F-box protein DOR functions as a novel inhibitory factor for abscisic acid-induced stomatal closure under drought stress in Arabidopsis,.
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The CDKN2A/B locus at 9p21.3 contains crucial tumor suppressors (P16, P14, and P15) and oncogenic lncRNA ANRIL genes. This locus is most frequently inactivated in cancer genomes by deletion and DNA methylation. However, the mechanisms coordinately regulating their expression level are far from clear. In the present study, a novel lncRNA, P14AS, was characterized in the antisense strand of the fragment near CDKN2A in human cell lines using CDKN2A-specific probe captured RNA-sequencing (RNACap-Seq). Overall design: RNAs were characterized in the antisense strand of the fragment near CDKN2A in human cell lines using CDKN2A-specific probe captured RNA-sequencing (RNACap-Seq).
Characterization of novel LncRNA P14AS as a protector of ANRIL through AUF1 binding in human cells.
Specimen part, Cell line, SubjectView Samples
In the diploid genome, genes come in two copies, which can have different DNA sequence and where one is maternal and one is paternal. In a particular cell, a gene could potentially be expressed from both copies (biallelic expression) or only one (monoallelic). We performed RNA-Sequencing on individual cells, from zygote to the cells of the late blastocyst, and also individual cells from the adult liver. Using first generation crosses between two distantly related mouse strains, CAST/Ei and C57BL/6, we determined the expression separately from the maternal and paternal alleles. We found that half of the genes were expressed by only one allele, randomly so that some cells would express the paternal allele, some the maternal and a few cell both alleles. We also observed the spread of the progressive inactivation of the paternal X chromosome. Overall design: First generation mouse strain crosses were used to study monoallelic expression on the single cell level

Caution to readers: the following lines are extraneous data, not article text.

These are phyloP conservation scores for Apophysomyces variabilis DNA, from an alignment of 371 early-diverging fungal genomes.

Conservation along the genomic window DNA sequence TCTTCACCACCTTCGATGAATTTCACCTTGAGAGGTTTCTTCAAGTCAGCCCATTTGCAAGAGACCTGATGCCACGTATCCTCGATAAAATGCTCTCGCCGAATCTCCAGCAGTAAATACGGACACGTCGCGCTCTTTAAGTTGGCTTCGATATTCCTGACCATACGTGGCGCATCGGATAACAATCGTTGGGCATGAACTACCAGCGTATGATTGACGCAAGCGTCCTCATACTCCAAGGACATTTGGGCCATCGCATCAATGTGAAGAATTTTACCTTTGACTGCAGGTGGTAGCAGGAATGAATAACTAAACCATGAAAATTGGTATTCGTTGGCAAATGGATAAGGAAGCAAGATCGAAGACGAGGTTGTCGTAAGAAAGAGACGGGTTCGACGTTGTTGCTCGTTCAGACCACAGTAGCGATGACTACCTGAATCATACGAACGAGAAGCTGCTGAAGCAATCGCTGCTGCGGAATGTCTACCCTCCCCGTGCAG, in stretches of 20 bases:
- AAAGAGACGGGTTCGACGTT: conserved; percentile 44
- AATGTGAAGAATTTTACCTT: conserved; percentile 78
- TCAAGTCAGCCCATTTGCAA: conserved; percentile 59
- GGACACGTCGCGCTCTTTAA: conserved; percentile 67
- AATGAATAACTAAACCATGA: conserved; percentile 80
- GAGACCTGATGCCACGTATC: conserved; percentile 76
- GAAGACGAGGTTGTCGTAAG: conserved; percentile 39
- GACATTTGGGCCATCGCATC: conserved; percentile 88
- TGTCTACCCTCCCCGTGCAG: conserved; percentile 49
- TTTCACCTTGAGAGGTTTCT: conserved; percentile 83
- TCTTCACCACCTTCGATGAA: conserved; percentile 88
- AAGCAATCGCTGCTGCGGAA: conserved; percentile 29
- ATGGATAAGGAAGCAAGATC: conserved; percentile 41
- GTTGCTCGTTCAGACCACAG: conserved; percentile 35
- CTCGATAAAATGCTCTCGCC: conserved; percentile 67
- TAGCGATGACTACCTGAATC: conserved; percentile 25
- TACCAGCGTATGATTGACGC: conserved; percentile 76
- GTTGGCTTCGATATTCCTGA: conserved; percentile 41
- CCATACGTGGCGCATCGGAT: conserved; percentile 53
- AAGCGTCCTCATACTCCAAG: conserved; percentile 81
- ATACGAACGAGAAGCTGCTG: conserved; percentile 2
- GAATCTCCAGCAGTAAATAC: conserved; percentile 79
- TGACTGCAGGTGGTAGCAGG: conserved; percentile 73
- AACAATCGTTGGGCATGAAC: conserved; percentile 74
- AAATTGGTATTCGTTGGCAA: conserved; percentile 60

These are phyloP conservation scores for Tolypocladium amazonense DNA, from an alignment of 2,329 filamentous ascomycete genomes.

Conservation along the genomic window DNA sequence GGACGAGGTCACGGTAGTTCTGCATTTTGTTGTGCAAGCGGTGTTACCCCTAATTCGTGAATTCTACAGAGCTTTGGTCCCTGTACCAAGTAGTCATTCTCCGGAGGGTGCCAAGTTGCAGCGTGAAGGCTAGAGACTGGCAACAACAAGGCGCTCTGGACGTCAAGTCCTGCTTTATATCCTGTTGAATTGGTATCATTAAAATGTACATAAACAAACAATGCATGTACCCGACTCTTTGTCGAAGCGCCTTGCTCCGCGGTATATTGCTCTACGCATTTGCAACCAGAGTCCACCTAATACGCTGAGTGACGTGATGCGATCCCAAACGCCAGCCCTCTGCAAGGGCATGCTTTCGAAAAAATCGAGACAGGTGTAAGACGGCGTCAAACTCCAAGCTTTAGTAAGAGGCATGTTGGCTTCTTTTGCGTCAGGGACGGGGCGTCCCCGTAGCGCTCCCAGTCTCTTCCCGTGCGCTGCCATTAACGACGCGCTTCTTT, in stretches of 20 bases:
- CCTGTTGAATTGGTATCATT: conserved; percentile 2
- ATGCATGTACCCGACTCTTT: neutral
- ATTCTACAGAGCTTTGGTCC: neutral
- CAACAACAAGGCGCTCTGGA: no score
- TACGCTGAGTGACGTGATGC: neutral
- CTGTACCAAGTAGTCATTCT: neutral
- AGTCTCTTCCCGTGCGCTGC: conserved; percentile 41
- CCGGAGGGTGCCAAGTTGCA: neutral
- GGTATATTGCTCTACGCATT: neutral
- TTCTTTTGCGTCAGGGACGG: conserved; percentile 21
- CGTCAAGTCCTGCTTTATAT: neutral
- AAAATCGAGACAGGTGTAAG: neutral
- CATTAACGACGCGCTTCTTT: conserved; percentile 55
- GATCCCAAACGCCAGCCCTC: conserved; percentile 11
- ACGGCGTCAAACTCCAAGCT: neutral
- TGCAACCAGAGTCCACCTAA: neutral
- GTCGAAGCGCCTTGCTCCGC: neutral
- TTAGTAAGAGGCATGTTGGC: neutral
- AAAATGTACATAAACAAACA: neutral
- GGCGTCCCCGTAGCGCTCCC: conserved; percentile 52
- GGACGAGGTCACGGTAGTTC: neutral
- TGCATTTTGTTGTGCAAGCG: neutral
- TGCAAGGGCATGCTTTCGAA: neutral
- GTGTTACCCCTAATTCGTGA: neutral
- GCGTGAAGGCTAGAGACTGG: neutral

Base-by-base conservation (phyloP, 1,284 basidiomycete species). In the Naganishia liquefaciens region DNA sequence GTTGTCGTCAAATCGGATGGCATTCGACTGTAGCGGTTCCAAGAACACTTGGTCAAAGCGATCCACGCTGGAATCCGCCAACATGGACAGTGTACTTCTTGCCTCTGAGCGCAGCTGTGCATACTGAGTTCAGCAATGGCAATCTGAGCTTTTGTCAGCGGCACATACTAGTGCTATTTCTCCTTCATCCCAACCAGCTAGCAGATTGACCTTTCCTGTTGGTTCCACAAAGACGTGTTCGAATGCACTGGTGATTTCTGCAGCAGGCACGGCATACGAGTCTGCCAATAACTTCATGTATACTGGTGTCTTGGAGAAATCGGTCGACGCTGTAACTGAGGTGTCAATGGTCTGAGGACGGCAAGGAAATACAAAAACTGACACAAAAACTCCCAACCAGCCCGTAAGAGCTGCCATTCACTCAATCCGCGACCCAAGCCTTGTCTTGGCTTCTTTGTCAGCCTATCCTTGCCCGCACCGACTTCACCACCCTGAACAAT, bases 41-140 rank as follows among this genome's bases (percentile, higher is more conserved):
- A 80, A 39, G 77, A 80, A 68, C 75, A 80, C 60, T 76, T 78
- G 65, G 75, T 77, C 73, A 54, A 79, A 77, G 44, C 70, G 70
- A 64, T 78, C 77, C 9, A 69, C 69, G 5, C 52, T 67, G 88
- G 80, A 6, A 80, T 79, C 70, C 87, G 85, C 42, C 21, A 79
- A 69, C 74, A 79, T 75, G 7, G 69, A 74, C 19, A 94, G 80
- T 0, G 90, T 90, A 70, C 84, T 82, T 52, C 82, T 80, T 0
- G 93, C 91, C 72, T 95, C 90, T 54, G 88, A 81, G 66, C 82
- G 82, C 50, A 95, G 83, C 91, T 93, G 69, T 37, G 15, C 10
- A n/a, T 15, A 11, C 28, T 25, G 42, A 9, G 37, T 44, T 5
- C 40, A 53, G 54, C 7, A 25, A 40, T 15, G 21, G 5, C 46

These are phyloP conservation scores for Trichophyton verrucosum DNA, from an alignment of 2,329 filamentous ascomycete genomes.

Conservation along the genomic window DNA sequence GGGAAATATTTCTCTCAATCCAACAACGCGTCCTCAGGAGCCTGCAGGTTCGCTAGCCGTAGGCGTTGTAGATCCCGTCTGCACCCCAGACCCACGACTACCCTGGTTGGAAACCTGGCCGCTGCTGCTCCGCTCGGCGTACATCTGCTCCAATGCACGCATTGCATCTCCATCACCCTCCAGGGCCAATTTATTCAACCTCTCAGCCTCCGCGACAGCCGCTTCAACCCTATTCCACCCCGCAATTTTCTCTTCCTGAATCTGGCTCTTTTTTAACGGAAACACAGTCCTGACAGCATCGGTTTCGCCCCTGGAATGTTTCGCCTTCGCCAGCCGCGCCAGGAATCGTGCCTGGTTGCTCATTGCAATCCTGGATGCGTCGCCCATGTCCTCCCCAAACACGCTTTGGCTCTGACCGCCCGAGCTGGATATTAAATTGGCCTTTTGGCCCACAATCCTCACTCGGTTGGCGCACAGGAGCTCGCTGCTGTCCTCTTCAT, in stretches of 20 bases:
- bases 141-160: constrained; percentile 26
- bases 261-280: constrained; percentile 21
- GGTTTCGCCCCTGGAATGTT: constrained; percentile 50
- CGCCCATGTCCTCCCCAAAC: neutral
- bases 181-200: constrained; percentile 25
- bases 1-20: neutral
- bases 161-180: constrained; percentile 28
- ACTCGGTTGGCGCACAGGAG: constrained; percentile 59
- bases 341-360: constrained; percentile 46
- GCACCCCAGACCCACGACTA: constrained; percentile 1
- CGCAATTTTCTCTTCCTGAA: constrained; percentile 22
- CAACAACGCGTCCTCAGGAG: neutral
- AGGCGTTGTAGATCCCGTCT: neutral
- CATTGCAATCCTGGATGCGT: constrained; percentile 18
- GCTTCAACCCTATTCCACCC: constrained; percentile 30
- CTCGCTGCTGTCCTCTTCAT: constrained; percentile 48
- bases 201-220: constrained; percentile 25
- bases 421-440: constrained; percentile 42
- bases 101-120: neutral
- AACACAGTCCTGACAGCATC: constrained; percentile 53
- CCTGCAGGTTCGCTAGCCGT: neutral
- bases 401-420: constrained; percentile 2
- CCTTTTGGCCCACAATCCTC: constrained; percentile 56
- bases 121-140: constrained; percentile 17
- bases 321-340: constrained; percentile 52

Single-cell RNA-seq reveals dynamic, random monoallelic gene expression in mammalian cells.
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Mammals have evolved an XY sex chromosome system, resulting in dosage imbalance not only between sexes, but also between X-chromosome and autosome. Overall design: mRNA profiles of 9 pairs of human endometrial carcinoma and adjacent tissues were generated by Illumina 100-nucleotide paired-end sequencing
Identification of chimeric TSNAX-DISC1 resulting from intergenic splicing in endometrial carcinoma through high-throughput RNA sequencing.